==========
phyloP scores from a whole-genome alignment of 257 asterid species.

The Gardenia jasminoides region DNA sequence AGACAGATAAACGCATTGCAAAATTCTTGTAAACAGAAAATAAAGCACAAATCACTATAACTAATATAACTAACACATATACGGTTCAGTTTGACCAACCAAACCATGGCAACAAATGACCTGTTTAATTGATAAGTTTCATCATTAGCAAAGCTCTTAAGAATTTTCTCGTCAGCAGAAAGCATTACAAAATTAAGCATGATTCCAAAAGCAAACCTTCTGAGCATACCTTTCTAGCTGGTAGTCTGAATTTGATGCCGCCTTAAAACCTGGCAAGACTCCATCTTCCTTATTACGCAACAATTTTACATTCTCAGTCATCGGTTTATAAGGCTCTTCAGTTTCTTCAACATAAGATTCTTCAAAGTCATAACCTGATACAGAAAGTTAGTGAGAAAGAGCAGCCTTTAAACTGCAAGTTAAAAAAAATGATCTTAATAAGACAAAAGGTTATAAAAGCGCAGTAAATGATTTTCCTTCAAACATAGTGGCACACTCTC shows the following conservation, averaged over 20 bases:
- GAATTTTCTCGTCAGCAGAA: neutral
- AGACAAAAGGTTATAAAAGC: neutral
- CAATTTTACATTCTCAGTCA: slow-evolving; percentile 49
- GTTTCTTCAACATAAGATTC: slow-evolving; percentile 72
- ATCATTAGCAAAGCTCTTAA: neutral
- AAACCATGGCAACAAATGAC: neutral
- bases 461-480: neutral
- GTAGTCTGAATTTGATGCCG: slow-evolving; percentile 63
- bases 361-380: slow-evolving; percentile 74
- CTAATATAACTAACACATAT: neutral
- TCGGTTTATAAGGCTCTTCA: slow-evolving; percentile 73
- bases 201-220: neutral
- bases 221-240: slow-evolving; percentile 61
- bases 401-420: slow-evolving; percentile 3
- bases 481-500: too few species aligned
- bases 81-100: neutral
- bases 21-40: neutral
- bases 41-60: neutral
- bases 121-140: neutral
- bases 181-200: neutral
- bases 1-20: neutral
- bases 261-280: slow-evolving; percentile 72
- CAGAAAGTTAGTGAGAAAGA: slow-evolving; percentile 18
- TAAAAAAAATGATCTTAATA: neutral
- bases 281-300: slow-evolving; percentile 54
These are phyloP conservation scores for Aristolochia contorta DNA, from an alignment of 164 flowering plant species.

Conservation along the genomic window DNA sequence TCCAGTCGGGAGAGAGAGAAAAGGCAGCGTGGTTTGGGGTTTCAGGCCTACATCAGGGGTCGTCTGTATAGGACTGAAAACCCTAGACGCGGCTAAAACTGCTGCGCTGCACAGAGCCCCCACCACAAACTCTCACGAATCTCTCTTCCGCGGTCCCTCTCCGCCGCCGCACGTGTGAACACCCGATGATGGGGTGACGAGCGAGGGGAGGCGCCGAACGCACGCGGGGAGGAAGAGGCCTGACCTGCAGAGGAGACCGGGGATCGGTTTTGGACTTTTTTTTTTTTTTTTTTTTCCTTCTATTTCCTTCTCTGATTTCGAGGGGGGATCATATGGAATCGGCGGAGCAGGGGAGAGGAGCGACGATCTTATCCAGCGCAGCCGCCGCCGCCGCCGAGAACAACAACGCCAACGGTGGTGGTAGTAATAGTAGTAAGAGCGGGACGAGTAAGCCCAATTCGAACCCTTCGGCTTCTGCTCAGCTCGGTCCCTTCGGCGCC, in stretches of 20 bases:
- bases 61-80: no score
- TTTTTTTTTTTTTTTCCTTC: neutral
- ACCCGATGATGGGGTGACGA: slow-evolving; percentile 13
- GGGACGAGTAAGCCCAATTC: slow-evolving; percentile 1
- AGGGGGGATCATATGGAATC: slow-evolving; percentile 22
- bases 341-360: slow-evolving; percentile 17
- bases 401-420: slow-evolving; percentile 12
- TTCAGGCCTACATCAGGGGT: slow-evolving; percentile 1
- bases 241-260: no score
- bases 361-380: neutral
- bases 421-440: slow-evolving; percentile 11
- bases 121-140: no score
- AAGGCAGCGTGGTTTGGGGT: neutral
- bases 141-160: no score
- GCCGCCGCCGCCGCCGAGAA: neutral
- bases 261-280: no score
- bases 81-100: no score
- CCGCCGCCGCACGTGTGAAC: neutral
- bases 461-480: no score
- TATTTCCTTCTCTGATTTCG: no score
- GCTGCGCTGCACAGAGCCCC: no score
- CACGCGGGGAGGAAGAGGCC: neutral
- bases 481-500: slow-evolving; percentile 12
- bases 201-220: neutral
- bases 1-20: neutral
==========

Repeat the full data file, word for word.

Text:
phyloP scores from a whole-genome alignment of 257 asterid species.

The Gardenia jasminoides region DNA sequence AGACAGATAAACGCATTGCAAAATTCTTGTAAACAGAAAATAAAGCACAAATCACTATAACTAATATAACTAACACATATACGGTTCAGTTTGACCAACCAAACCATGGCAACAAATGACCTGTTTAATTGATAAGTTTCATCATTAGCAAAGCTCTTAAGAATTTTCTCGTCAGCAGAAAGCATTACAAAATTAAGCATGATTCCAAAAGCAAACCTTCTGAGCATACCTTTCTAGCTGGTAGTCTGAATTTGATGCCGCCTTAAAACCTGGCAAGACTCCATCTTCCTTATTACGCAACAATTTTACATTCTCAGTCATCGGTTTATAAGGCTCTTCAGTTTCTTCAACATAAGATTCTTCAAAGTCATAACCTGATACAGAAAGTTAGTGAGAAAGAGCAGCCTTTAAACTGCAAGTTAAAAAAAATGATCTTAATAAGACAAAAGGTTATAAAAGCGCAGTAAATGATTTTCCTTCAAACATAGTGGCACACTCTC shows the following conservation, averaged over 20 bases:
- GAATTTTCTCGTCAGCAGAA: neutral
- AGACAAAAGGTTATAAAAGC: neutral
- CAATTTTACATTCTCAGTCA: slow-evolving; percentile 49
- GTTTCTTCAACATAAGATTC: slow-evolving; percentile 72
- ATCATTAGCAAAGCTCTTAA: neutral
- AAACCATGGCAACAAATGAC: neutral
- bases 461-480: neutral
- GTAGTCTGAATTTGATGCCG: slow-evolving; percentile 63
- bases 361-380: slow-evolving; percentile 74
- CTAATATAACTAACACATAT: neutral
- TCGGTTTATAAGGCTCTTCA: slow-evolving; percentile 73
- bases 201-220: neutral
- bases 221-240: slow-evolving; percentile 61
- bases 401-420: slow-evolving; percentile 3
- bases 481-500: too few species aligned
- bases 81-100: neutral
- bases 21-40: neutral
- bases 41-60: neutral
- bases 121-140: neutral
- bases 181-200: neutral
- bases 1-20: neutral
- bases 261-280: slow-evolving; percentile 72
- CAGAAAGTTAGTGAGAAAGA: slow-evolving; percentile 18
- TAAAAAAAATGATCTTAATA: neutral
- bases 281-300: slow-evolving; percentile 54
These are phyloP conservation scores for Aristolochia contorta DNA, from an alignment of 164 flowering plant species.

Conservation along the genomic window DNA sequence TCCAGTCGGGAGAGAGAGAAAAGGCAGCGTGGTTTGGGGTTTCAGGCCTACATCAGGGGTCGTCTGTATAGGACTGAAAACCCTAGACGCGGCTAAAACTGCTGCGCTGCACAGAGCCCCCACCACAAACTCTCACGAATCTCTCTTCCGCGGTCCCTCTCCGCCGCCGCACGTGTGAACACCCGATGATGGGGTGACGAGCGAGGGGAGGCGCCGAACGCACGCGGGGAGGAAGAGGCCTGACCTGCAGAGGAGACCGGGGATCGGTTTTGGACTTTTTTTTTTTTTTTTTTTTCCTTCTATTTCCTTCTCTGATTTCGAGGGGGGATCATATGGAATCGGCGGAGCAGGGGAGAGGAGCGACGATCTTATCCAGCGCAGCCGCCGCCGCCGCCGAGAACAACAACGCCAACGGTGGTGGTAGTAATAGTAGTAAGAGCGGGACGAGTAAGCCCAATTCGAACCCTTCGGCTTCTGCTCAGCTCGGTCCCTTCGGCGCC, in stretches of 20 bases:
- bases 61-80: no score
- TTTTTTTTTTTTTTTCCTTC: neutral
- ACCCGATGATGGGGTGACGA: slow-evolving; percentile 13
- GGGACGAGTAAGCCCAATTC: slow-evolving; percentile 1
- AGGGGGGATCATATGGAATC: slow-evolving; percentile 22
- bases 341-360: slow-evolving; percentile 17
- bases 401-420: slow-evolving; percentile 12
- TTCAGGCCTACATCAGGGGT: slow-evolving; percentile 1
- bases 241-260: no score
- bases 361-380: neutral
- bases 421-440: slow-evolving; percentile 11
- bases 121-140: no score
- AAGGCAGCGTGGTTTGGGGT: neutral
- bases 141-160: no score
- GCCGCCGCCGCCGCCGAGAA: neutral
- bases 261-280: no score
- bases 81-100: no score
- CCGCCGCCGCACGTGTGAAC: neutral
- bases 461-480: no score
- TATTTCCTTCTCTGATTTCG: no score
- GCTGCGCTGCACAGAGCCCC: no score
- CACGCGGGGAGGAAGAGGCC: neutral
- bases 481-500: slow-evolving; percentile 12
- bases 201-220: neutral
- bases 1-20: neutral